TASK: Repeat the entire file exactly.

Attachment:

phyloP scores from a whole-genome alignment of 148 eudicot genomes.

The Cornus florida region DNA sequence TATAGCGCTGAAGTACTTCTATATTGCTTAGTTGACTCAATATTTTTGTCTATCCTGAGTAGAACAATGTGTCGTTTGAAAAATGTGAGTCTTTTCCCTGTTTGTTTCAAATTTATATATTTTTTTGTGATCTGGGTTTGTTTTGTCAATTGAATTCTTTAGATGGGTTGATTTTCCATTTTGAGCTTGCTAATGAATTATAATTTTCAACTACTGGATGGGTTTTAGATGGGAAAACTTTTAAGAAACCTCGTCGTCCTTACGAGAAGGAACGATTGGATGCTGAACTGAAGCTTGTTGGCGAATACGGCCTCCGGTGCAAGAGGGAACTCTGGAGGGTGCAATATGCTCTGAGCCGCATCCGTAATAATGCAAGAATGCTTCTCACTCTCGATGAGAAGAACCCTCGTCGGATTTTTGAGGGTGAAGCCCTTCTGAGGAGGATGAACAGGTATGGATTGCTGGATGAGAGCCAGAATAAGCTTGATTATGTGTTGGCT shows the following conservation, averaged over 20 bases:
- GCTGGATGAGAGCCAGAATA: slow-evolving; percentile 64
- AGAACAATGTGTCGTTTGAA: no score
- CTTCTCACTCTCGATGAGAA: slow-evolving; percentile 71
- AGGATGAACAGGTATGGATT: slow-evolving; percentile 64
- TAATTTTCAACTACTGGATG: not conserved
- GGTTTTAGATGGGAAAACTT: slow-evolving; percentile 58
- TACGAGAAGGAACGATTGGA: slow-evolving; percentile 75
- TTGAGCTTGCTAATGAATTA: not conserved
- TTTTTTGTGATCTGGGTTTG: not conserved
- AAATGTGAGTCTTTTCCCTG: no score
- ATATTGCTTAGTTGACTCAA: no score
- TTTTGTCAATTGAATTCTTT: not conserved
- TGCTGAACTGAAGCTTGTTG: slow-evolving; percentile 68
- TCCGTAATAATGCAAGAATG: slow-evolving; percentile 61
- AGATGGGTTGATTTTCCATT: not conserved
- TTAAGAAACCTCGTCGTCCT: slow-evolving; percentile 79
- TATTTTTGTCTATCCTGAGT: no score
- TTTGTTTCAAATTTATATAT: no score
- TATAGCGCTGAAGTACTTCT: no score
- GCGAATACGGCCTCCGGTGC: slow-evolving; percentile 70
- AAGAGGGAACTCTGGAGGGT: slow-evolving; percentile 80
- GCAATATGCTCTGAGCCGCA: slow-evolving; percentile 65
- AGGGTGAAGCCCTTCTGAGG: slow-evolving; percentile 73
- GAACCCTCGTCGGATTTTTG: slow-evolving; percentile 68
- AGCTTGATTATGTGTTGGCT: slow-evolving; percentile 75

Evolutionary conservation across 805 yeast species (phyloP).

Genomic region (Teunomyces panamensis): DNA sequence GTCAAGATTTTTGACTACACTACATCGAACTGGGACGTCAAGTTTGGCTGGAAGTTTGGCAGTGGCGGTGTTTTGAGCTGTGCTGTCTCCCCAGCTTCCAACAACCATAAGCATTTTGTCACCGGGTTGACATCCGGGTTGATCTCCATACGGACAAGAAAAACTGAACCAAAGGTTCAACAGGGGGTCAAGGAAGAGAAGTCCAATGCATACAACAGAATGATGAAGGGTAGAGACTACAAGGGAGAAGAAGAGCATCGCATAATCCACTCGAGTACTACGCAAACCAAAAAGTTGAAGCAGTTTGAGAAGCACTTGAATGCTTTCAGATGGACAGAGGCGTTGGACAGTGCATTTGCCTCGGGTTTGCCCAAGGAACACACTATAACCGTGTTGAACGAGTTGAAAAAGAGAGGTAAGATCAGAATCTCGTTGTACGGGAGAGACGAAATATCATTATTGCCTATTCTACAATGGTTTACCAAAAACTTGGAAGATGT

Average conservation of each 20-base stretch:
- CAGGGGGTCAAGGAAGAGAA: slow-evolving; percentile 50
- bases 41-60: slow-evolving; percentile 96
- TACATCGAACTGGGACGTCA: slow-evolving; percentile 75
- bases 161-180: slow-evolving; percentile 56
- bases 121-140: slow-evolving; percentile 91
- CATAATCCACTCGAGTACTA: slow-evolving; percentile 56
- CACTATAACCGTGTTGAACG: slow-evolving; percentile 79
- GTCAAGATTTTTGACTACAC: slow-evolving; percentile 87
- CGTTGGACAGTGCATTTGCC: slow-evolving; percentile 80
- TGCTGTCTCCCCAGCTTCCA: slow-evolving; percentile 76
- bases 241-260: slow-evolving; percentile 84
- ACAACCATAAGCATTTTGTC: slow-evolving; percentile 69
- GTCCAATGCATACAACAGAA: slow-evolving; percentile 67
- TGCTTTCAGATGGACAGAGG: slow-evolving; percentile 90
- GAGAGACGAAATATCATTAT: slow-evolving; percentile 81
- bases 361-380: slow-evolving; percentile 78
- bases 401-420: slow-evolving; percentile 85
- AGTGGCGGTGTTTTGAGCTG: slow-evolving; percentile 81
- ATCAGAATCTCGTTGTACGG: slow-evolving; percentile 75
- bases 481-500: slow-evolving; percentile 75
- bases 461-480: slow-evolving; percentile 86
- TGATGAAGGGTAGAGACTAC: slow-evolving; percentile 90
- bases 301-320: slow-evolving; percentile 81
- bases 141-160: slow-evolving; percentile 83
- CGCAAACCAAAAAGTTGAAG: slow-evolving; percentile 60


phyloP scores from a whole-genome alignment of 148 eudicot genomes.

The Cornus florida region DNA sequence TATAGCGCTGAAGTACTTCTATATTGCTTAGTTGACTCAATATTTTTGTCTATCCTGAGTAGAACAATGTGTCGTTTGAAAAATGTGAGTCTTTTCCCTGTTTGTTTCAAATTTATATATTTTTTTGTGATCTGGGTTTGTTTTGTCAATTGAATTCTTTAGATGGGTTGATTTTCCATTTTGAGCTTGCTAATGAATTATAATTTTCAACTACTGGATGGGTTTTAGATGGGAAAACTTTTAAGAAACCTCGTCGTCCTTACGAGAAGGAACGATTGGATGCTGAACTGAAGCTTGTTGGCGAATACGGCCTCCGGTGCAAGAGGGAACTCTGGAGGGTGCAATATGCTCTGAGCCGCATCCGTAATAATGCAAGAATGCTTCTCACTCTCGATGAGAAGAACCCTCGTCGGATTTTTGAGGGTGAAGCCCTTCTGAGGAGGATGAACAGGTATGGATTGCTGGATGAGAGCCAGAATAAGCTTGATTATGTGTTGGCT shows the following conservation, averaged over 20 bases:
- GCTGGATGAGAGCCAGAATA: slow-evolving; percentile 64
- AGAACAATGTGTCGTTTGAA: no score
- CTTCTCACTCTCGATGAGAA: slow-evolving; percentile 71
- AGGATGAACAGGTATGGATT: slow-evolving; percentile 64
- TAATTTTCAACTACTGGATG: not conserved
- GGTTTTAGATGGGAAAACTT: slow-evolving; percentile 58
- TACGAGAAGGAACGATTGGA: slow-evolving; percentile 75
- TTGAGCTTGCTAATGAATTA: not conserved
- TTTTTTGTGATCTGGGTTTG: not conserved
- AAATGTGAGTCTTTTCCCTG: no score
- ATATTGCTTAGTTGACTCAA: no score
- TTTTGTCAATTGAATTCTTT: not conserved
- TGCTGAACTGAAGCTTGTTG: slow-evolving; percentile 68
- TCCGTAATAATGCAAGAATG: slow-evolving; percentile 61
- AGATGGGTTGATTTTCCATT: not conserved
- TTAAGAAACCTCGTCGTCCT: slow-evolving; percentile 79
- TATTTTTGTCTATCCTGAGT: no score
- TTTGTTTCAAATTTATATAT: no score
- TATAGCGCTGAAGTACTTCT: no score
- GCGAATACGGCCTCCGGTGC: slow-evolving; percentile 70
- AAGAGGGAACTCTGGAGGGT: slow-evolving; percentile 80
- GCAATATGCTCTGAGCCGCA: slow-evolving; percentile 65
- AGGGTGAAGCCCTTCTGAGG: slow-evolving; percentile 73
- GAACCCTCGTCGGATTTTTG: slow-evolving; percentile 68
- AGCTTGATTATGTGTTGGCT: slow-evolving; percentile 75

Evolutionary conservation across 805 yeast species (phyloP).

Genomic region (Teunomyces panamensis): DNA sequence GTCAAGATTTTTGACTACACTACATCGAACTGGGACGTCAAGTTTGGCTGGAAGTTTGGCAGTGGCGGTGTTTTGAGCTGTGCTGTCTCCCCAGCTTCCAACAACCATAAGCATTTTGTCACCGGGTTGACATCCGGGTTGATCTCCATACGGACAAGAAAAACTGAACCAAAGGTTCAACAGGGGGTCAAGGAAGAGAAGTCCAATGCATACAACAGAATGATGAAGGGTAGAGACTACAAGGGAGAAGAAGAGCATCGCATAATCCACTCGAGTACTACGCAAACCAAAAAGTTGAAGCAGTTTGAGAAGCACTTGAATGCTTTCAGATGGACAGAGGCGTTGGACAGTGCATTTGCCTCGGGTTTGCCCAAGGAACACACTATAACCGTGTTGAACGAGTTGAAAAAGAGAGGTAAGATCAGAATCTCGTTGTACGGGAGAGACGAAATATCATTATTGCCTATTCTACAATGGTTTACCAAAAACTTGGAAGATGT

Average conservation of each 20-base stretch:
- CAGGGGGTCAAGGAAGAGAA: slow-evolving; percentile 50
- bases 41-60: slow-evolving; percentile 96
- TACATCGAACTGGGACGTCA: slow-evolving; percentile 75
- bases 161-180: slow-evolving; percentile 56
- bases 121-140: slow-evolving; percentile 91
- CATAATCCACTCGAGTACTA: slow-evolving; percentile 56
- CACTATAACCGTGTTGAACG: slow-evolving; percentile 79
- GTCAAGATTTTTGACTACAC: slow-evolving; percentile 87
- CGTTGGACAGTGCATTTGCC: slow-evolving; percentile 80
- TGCTGTCTCCCCAGCTTCCA: slow-evolving; percentile 76
- bases 241-260: slow-evolving; percentile 84
- ACAACCATAAGCATTTTGTC: slow-evolving; percentile 69
- GTCCAATGCATACAACAGAA: slow-evolving; percentile 67
- TGCTTTCAGATGGACAGAGG: slow-evolving; percentile 90
- GAGAGACGAAATATCATTAT: slow-evolving; percentile 81
- bases 361-380: slow-evolving; percentile 78
- bases 401-420: slow-evolving; percentile 85
- AGTGGCGGTGTTTTGAGCTG: slow-evolving; percentile 81
- ATCAGAATCTCGTTGTACGG: slow-evolving; percentile 75
- bases 481-500: slow-evolving; percentile 75
- bases 461-480: slow-evolving; percentile 86
- TGATGAAGGGTAGAGACTAC: slow-evolving; percentile 90
- bases 301-320: slow-evolving; percentile 81
- bases 141-160: slow-evolving; percentile 83
- CGCAAACCAAAAAGTTGAAG: slow-evolving; percentile 60